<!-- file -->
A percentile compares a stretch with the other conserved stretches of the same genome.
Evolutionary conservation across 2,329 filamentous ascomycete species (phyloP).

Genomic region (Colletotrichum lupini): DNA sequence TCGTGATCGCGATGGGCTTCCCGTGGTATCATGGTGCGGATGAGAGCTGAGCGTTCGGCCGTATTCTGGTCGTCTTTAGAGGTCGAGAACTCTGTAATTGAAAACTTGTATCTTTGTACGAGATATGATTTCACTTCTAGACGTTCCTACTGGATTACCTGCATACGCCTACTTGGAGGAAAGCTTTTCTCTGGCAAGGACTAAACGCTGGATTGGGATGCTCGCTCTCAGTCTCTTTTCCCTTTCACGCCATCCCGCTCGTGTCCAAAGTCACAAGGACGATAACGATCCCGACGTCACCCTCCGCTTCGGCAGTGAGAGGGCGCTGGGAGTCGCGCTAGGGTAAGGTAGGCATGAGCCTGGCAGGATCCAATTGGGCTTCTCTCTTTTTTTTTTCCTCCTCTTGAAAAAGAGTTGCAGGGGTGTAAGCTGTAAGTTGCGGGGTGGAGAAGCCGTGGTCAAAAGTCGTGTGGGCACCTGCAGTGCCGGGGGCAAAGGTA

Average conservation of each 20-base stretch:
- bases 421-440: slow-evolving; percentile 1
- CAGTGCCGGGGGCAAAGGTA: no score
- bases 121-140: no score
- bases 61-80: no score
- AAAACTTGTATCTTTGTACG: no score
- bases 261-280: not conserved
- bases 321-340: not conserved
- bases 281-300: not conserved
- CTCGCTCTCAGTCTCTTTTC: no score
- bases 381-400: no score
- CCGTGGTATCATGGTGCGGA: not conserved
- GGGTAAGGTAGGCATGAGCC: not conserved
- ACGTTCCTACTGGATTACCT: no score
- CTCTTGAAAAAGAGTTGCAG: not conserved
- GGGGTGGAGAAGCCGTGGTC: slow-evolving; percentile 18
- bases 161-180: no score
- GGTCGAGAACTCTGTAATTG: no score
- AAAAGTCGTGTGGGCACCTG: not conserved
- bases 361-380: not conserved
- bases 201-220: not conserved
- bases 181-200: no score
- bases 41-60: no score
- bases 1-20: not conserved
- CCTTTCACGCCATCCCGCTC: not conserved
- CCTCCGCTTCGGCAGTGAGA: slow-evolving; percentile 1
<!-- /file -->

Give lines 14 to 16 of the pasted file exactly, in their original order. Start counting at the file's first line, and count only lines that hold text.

- bases 381-400: no score
- CCGTGGTATCATGGTGCGGA: not conserved
- GGGTAAGGTAGGCATGAGCC: not conserved